[1] Gareth O. Roberts, Omiros Papaspiliopoulos, and Petros Dellaportas. Bayesian inference for non-Gaussian Ornstein-Uhlenbeck stochastic volatility processes. J. R. Stat. Soc. Ser. B Stat. Methodol., 66(2):369-393, 2004. [ bib | http ]
We develop Markov chain Monte Carlo methodology for Bayesian inference for non-Gaussian Ornstein-Uhlenbeck stochastic volatility processes. The approach introduced involves expressing the unobserved stochastic volatility process in terms of a suitable marked Poisson process. We introduce two specific classes of Metropolis-Hastings algorithms which correspond to different ways of jointly parameterizing the marked point process and the model parameters. The performance of the methods is investigated for different types of simulated data. The approach is extended to consider the case where the volatility process is expressed as a superposition of Ornstein–Uhlenbeck processes. We apply our methodology to the US dollar-Deutschmark exchange rate.

Keywords: Data augmentation; Lévy processes; Marked point processes; Markov chain Monte Carlo methods; Non-centred parameterizations; Stochastic volatility
[2] Alexandros Beskos, Omiros Papaspiliopoulos, Gareth O. Roberts, and Paul Fearnhead. Exact and computationally efficient likelihood-based estimation for discretely observed diffusion processes. J. R. Stat. Soc. Ser. B Stat. Methodol., 68(3):333-382, 2006. With discussions and a reply by the authors. [ bib | http ]
The objective of the paper is to present a novel methodology for likelihood-based inference for discretely observed diffusions. We propose Monte Carlo methods, which build on recent advances on the exact simulation of diffusions, for performing maximum likelihood and Bayesian estimation.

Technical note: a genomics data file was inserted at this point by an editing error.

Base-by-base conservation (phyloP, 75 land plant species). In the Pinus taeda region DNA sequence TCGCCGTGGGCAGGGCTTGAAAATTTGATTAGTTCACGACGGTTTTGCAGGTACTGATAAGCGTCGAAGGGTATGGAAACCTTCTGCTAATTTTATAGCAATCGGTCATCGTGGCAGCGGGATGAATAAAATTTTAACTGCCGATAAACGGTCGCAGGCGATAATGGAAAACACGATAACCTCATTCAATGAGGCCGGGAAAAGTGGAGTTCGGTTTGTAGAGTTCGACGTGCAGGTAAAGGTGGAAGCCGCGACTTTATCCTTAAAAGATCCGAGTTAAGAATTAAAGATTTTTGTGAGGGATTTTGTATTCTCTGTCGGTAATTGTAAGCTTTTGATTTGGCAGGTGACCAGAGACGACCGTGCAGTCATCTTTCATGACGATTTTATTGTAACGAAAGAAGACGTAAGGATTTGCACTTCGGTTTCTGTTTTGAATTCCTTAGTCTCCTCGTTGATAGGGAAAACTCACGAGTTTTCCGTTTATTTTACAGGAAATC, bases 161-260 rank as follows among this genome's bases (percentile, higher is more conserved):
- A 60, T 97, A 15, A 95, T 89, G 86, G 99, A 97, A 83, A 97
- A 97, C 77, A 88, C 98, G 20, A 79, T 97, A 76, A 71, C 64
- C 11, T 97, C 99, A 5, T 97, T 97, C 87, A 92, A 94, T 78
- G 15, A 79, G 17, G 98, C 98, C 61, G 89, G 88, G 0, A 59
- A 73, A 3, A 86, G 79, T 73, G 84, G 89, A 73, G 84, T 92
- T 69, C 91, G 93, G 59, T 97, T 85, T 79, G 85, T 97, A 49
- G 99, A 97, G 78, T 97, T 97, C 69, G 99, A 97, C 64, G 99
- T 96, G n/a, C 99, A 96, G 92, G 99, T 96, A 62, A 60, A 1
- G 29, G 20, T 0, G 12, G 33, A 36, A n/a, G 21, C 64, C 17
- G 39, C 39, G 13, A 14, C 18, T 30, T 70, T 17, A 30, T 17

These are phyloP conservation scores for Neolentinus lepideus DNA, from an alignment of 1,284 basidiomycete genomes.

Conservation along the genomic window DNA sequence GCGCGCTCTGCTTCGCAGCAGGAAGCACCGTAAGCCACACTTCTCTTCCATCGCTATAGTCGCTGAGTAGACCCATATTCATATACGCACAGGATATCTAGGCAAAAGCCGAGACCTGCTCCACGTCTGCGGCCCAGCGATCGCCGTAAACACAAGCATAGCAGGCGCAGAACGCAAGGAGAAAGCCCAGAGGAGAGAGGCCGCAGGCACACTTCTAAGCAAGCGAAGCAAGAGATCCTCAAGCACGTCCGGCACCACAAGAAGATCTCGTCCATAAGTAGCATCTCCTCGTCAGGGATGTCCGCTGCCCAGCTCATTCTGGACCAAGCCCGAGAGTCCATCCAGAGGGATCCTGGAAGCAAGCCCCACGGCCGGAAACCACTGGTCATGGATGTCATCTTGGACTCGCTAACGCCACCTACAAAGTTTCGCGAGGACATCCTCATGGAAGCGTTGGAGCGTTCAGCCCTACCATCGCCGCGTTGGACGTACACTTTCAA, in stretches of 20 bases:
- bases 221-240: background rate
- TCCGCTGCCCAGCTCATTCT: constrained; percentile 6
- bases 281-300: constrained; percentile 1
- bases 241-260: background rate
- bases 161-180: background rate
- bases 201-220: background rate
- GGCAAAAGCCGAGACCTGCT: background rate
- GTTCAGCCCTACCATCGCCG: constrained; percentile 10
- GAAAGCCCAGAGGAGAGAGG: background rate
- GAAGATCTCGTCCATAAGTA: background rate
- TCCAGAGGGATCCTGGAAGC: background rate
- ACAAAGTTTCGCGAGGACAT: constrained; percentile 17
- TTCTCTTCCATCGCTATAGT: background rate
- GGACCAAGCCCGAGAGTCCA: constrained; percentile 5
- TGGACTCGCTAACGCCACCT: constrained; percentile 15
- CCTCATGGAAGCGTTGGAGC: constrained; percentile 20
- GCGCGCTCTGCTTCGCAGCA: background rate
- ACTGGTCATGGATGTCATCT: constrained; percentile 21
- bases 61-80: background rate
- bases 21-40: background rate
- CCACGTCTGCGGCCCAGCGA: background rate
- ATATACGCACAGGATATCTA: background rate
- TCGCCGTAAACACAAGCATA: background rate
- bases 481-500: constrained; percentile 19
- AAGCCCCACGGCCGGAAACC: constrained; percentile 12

Keywords: Cox-Ingersoll-Ross model; EM algorithm; Graphical models; Markov chain Monte Carlo methods; Monte Carlo maximum likelihood; Retrospective sampling
[3] Alexandros Beskos, Omiros Papaspiliopoulos, and Gareth Roberts. Monte Carlo maximum likelihood estimation for discretely observed diffusion processes. Ann. Statist., 37(1):223-245, 2009. [ bib | http ]
This paper introduces a Monte Carlo method for maximum likelihood inference in the context of discretely observed diffusion processes. The method gives unbiased and a.s. continuous estimators of the likelihood function for a family of diffusion models and its performance in numerical examples is computationally efficient. It uses a recently developed technique for the exact simulation of diffusions, and involves no discretization error. We show that, under regularity conditions, the Monte Carlo MLE converges a.s. to the true MLE. For datasize n ->, we show that the number of Monte Carlo iterations should be tuned as O(n1/2) and we demonstrate the consistency properties of the Monte Carlo MLE as an estimator of the true parameter value.

Keywords: Coupling; uniform convergence; exact simulation; linear diffusion processes; random function; SLLN on Banach space
[4] O. Papaspiliopoulos, G. Roberts, and O. Stramer. Data augmentation for diffusions. Journal of Computational and Graphical Statistics, to appear, 2013. [ bib | .pdf ]
The problem of formal likelihood-based (either classical or Bayesian) inference for discretely observed multi-dimensional diffusions is particularly challenging. In principle this involves data augmentation of the observation data to give representations of the entire diffusion trajectory. Most currently proposed methodology splits broadly into two classes: either through the discretisation of idealised approaches for the continuous-time diffusion setup; or through the use of standard finite-dimensional methodologies discretisation of the diffusion model. The connections between these approaches have not been well-studied. This paper will provide a unified framework bringing together these approaches, demonstrating connections, and in some cases surprising differences. As a result, we provide, for the first time, theoretical justification for the various methods of imputing missing data. The inference problems are particularly challenging for irreducible diffusions, and our framework is correspondingly more complex in that case. Therefore we treat the reducible and irreducible cases differently within the paper. Supplementary materials for the article are available on line.

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